How to Pitch Fashion Journalists Today

Five tips for breaking though a crowded inbox.

Much like every aspect of our lives, the pandemic has also made it that much harder for fashion brands and PR to break though the noise of a journalist’s crowded inbox. We asked members of the fashion media to tell us, in the age of Covid-19, what’s working and what’s not. Below is a compilation of their advice.

Not everyone is looking for a Covid-19 angle

Learn about what the journalist or influencer is looking for. While the resulting article might ultimately reflect or mention it, COVID/post-COVID, as a theme, is not a litmus test for whether a person writes about something anymore. Instead, send pitches on why the pandemic proved to be a fundamental time for newness and creativity.

Find the right tone, should you decide to pitch a Covid-19 angle 

Don’t use the pandemic as an icebreaker. Be sure your pitch is backed by facts and relevant to the journalist’s preferences or the outlet in general. Inasmuch as many have returned to the office and fashion week is officially back with live shows, the world is still in a pandemic, and tailoring your pitch with sensitivity and a personal touch will push you on top of the Inbox. Because the bottom line is: How a brand appears during the pandemic could impact how people see them for years come.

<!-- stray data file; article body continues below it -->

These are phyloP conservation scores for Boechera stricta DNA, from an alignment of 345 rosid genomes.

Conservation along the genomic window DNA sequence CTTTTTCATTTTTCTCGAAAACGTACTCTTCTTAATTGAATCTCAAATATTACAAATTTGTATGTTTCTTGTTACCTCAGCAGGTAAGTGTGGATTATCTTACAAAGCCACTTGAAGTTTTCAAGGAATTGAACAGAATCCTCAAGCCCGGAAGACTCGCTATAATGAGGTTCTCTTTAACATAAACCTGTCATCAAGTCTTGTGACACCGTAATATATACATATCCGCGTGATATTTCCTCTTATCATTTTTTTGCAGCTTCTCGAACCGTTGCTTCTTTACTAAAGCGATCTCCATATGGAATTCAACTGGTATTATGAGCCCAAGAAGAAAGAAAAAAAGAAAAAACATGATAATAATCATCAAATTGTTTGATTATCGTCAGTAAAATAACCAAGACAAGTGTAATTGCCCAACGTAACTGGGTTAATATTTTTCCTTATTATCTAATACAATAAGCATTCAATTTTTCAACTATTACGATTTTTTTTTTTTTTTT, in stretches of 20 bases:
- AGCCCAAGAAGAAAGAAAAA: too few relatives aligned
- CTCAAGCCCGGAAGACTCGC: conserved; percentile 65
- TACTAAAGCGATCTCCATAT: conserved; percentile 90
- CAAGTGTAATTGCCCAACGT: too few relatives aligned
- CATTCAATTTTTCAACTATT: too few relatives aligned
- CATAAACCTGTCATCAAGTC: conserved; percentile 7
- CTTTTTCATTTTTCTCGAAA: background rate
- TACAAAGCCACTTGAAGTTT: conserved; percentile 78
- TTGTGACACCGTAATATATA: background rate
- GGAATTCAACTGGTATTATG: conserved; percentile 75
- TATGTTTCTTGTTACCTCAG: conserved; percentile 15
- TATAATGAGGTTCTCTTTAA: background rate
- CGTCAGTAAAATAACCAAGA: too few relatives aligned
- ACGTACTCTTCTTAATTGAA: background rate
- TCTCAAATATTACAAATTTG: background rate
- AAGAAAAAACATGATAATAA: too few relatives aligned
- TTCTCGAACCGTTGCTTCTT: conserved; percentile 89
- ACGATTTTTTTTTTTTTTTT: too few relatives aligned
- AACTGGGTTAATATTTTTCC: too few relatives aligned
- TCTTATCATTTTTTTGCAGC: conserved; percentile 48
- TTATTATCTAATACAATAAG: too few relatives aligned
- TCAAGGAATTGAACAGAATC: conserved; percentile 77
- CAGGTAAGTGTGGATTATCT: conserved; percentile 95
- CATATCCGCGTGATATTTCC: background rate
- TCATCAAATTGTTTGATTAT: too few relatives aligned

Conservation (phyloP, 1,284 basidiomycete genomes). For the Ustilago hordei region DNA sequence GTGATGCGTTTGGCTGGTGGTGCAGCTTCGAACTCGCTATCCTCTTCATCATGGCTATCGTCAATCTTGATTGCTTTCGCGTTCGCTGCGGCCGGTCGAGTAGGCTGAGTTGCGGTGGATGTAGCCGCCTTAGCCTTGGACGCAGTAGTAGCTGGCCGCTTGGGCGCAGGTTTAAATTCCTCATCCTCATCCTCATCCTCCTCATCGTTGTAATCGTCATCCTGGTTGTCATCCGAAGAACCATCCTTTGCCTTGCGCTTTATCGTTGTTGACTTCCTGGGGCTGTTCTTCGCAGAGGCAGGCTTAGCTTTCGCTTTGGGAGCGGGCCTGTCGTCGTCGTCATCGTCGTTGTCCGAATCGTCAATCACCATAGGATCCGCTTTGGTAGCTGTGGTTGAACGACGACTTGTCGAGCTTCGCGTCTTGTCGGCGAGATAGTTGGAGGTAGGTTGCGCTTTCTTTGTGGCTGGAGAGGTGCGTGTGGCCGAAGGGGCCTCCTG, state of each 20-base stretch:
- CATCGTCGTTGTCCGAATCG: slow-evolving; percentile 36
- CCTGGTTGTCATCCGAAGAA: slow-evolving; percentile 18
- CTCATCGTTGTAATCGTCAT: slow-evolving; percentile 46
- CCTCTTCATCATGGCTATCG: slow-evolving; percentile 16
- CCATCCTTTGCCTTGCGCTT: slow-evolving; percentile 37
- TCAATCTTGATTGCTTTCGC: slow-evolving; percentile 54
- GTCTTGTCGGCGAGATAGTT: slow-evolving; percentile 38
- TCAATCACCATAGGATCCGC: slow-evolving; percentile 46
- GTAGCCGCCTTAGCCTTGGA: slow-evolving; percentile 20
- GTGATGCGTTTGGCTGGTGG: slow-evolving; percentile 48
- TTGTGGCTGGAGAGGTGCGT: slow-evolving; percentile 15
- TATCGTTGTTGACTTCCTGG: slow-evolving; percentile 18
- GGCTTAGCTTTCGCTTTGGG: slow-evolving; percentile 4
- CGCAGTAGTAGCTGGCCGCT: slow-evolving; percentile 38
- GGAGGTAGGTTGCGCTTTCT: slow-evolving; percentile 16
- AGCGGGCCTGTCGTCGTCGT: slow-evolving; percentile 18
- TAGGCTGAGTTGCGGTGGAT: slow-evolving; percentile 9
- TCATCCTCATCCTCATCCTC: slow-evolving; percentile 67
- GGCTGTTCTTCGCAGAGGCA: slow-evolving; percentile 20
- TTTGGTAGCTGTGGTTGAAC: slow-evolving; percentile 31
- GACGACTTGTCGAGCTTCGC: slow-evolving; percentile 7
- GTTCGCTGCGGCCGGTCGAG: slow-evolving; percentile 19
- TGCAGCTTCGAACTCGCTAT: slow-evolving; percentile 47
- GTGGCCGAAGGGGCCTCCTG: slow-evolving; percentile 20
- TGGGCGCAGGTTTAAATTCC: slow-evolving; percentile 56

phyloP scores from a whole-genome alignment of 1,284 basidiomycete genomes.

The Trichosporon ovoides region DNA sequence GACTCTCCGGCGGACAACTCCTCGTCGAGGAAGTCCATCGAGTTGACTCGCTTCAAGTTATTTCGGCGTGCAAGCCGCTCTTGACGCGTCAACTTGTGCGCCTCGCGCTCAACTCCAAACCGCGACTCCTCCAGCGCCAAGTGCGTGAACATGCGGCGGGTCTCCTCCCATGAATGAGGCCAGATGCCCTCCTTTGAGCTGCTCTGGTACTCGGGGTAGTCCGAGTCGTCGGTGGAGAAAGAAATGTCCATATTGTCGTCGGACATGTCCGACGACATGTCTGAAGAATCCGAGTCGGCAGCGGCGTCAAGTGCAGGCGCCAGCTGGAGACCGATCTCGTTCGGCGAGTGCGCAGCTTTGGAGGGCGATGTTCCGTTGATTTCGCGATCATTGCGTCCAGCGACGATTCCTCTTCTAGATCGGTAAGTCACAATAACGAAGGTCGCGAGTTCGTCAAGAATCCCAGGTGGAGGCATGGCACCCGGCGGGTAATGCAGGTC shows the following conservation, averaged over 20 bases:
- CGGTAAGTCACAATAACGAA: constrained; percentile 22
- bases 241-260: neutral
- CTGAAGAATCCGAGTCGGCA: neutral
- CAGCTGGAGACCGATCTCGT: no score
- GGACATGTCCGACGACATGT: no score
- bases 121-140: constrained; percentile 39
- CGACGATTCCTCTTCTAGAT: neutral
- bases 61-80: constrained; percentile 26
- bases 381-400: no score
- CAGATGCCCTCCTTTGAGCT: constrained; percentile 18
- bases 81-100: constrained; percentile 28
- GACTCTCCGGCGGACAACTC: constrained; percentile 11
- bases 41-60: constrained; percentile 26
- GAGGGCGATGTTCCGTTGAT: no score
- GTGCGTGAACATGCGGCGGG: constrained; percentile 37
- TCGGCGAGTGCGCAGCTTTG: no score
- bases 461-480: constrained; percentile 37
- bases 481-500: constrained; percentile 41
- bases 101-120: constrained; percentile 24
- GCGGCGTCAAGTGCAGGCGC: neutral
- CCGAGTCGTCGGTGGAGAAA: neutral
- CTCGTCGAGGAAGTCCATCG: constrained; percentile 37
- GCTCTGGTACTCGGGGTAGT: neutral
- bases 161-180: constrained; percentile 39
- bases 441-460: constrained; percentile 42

Keep journalists’ audiences in mind

The top priority of fashion media is their audience, so keeping their readers in mind while pitching will set you apart immediately. Remind journalists how working with you will benefit their readers. How will your product affect their audience? Offer a news hook and explain why they need to cover something now.  Showing consideration for someone’s readers also shows that you have indeed done your research and are not simply sending a mass pitch.

Don’t be overbearing

An overly aggressive PR professional is a huge turn-off for any journalist. Constant follow-ups or blasting a pitch more than once will not result in placement, but rather will land your pitch in the trash or the spam folder. Follow-up phone calls are a big pet-peeve. Most journalists will give submitted materials due consideration and, if interested, will contact you. Be respectful of their time, and in turn, they will be respectful of your pitch.

Stay on top of your story

As the year wears on, fashion editors reacting to a changing news environment may be looking for new and different angles for scheduled stories. Plan to revisit the outlet’s editorial calendar throughout the year with fresh ideas that will put you at the front of the line.

For more insight into getting coverage for your fashion-related story, check out Cision's Fashion Pitching Toolkit with advice straight from industry journalists.

About Anna Marevska

Anna Marevska is an editor and writer for Cision Blog, and writes media updates, media influencer and industry features. She is also the senior manager of content and client data at Cision’s research department, and the editor of FashionFilesmag.com. Find her on Instagram @AnnaMar3.

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